The U.S. Marshals Service extended the negotiation period for a Canadian data company attempting to buy Harvard’s former Motorola campus, but city and county officials are doubtful the company can afford to buy and rehabilitate the space.
The original deadline for Green Data Center Real Estate Inc. expired last week, further clouding the future of a potential sale. In the meantime, an unknown amount of earnest money that the company paid to confirm their contract with the U.S. Marshal’s Service, which is in charge of the sale, has been forfeited.
The Marshals Service plans to make a “substantial payment” within the next two weeks toward the campus’s more than $1 million in outstanding property taxes, U.S. Justice Department representative Mary Butler said Tuesday at a McHenry County court hearing.
Reached by email, Green Data CEO Jason Bak called the Harvard property “complex and challenging.”
“We have the capital to close and have provided evidence of this to the [U.S. Marshals Service],” Bak said. “We have been working with a few sets of lawyers as it’s a complex transaction on a complex and challenging property – definitely out of the box thinking required.”
It was not immediately clear how long Green Data’s negotiation period was extended. Butler also did not say how much earnest money Green Data had provided but noted it was “a couple hundred thousand.”
Although city and county officials were relieved that some of the property’s taxes would be paid, concerns linger about the building’s future viability.
“Each year there are more significant issues to the building,” McHenry County Economic Development Corporation President Jim McConoughey said.
Harvard officials have been eager to sell the former Motorola campus for years.
Until recently, court orders tied to a criminal case against the most recent owner, Xiao Hua “Edward” Gong, have prevented new businesses from moving into the space at 2001 N. Division St. A Sept. 25 order from the Ontario Superior Court in Canada, however, allowed for the interim sale of the property.
Gong bought the property, which has been vacant since 2003, for $9.3 million through an online auction in April 2016. His proposed $32 million smartphone manufacturing project was never realized, however, and property taxes fell delinquent for three consecutive years.
Despite the necessary and potentially costly repairs it would take to bring the property within health and safety guidelines, an Ohio-based digital signage company tried for years to get its hands on the space.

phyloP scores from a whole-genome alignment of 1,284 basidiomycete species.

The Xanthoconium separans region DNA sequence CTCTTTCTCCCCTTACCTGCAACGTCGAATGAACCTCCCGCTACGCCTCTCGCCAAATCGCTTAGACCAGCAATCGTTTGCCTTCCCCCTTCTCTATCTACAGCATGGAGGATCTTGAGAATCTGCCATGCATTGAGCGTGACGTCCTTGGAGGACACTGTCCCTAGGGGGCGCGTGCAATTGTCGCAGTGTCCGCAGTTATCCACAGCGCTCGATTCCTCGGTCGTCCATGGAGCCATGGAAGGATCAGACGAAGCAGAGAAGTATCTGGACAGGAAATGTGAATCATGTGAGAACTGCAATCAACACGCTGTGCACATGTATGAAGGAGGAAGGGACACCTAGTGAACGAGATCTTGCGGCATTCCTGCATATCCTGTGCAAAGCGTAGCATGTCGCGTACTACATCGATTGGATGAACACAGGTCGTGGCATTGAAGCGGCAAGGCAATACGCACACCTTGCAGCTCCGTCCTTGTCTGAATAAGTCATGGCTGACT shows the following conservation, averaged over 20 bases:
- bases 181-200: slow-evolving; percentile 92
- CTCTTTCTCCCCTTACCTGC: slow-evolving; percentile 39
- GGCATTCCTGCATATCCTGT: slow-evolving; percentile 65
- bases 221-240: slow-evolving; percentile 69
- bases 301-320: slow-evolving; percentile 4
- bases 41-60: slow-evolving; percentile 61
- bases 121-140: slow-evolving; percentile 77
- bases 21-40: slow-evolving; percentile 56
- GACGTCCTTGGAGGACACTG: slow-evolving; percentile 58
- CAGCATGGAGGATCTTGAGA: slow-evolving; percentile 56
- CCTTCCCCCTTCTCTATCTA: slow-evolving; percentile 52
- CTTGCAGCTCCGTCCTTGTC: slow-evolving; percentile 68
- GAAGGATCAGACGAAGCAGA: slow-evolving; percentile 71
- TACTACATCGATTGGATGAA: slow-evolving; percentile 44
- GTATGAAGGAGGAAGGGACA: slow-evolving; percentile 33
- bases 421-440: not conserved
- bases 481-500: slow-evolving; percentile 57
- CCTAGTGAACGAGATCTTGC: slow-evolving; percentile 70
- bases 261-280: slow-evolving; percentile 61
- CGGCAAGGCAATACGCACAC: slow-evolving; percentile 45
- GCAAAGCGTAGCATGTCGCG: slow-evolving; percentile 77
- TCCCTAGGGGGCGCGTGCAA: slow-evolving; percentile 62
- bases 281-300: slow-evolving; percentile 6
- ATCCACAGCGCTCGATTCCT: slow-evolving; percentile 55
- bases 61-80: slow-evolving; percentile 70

The company, Stratacache, first inquired about buying the Harvard property after Gong’s indictment, the company’s CEO, Chris Riegel, has said. After years of unsuccessful attempts to buy the space, however, Stratacache backed out in July 2020 and instead bought a former computer chip factory in Oregon.
Harvard officials remained “optimistic but cautious,” when Green Data began pursuing the 1.5 million-square-foot property. But when the closing deadline passed with no official sale last week, city and county officials were left with more questions about the property’s future.
“There’s absolutely no reason to believe Green Data is going to come up with the money at this point,” McHenry County Administrator Peter Austin said after court Tuesday.
For now, the city will continue “patiently waiting,” Harvard City Mayor Michael Kelly said.
“The buyer tells us they’ve shown the U.S. Marshals Service adequate funding to pay for it, so the proof’s in the pudding,” Kelly said.
McHenry County Judge Thomas Meyer scheduled an Aug. 18 court date for an update on the property sale. At that time, the Marshals Service is expected to provide more information regarding what the sale process might look like moving forward.
As of Tuesday, possible outcomes included the Marshals Service reaching a successful negotiation with Green Data, it re-starting the bidding process, or it accepting a “better” offer from one of several bidders who has inquired about the property since last week, Butler said.
Selecting another bidder might further delay a sale, Harvard Economic Development Corp. Executive Director Charlie Eldredge said. A new buyer generally would be allowed time to inspect the property before officially deciding to move forward with the transaction.
Basic rehabilitative tasks to bring the property within health and safety guidelines could cost an estimated $12 million, Bak has said.
Those repairs include extensive mold remediation and the installation of a new sprinkler system.
As of Tuesday, the property remained uninsured, Eldredge said.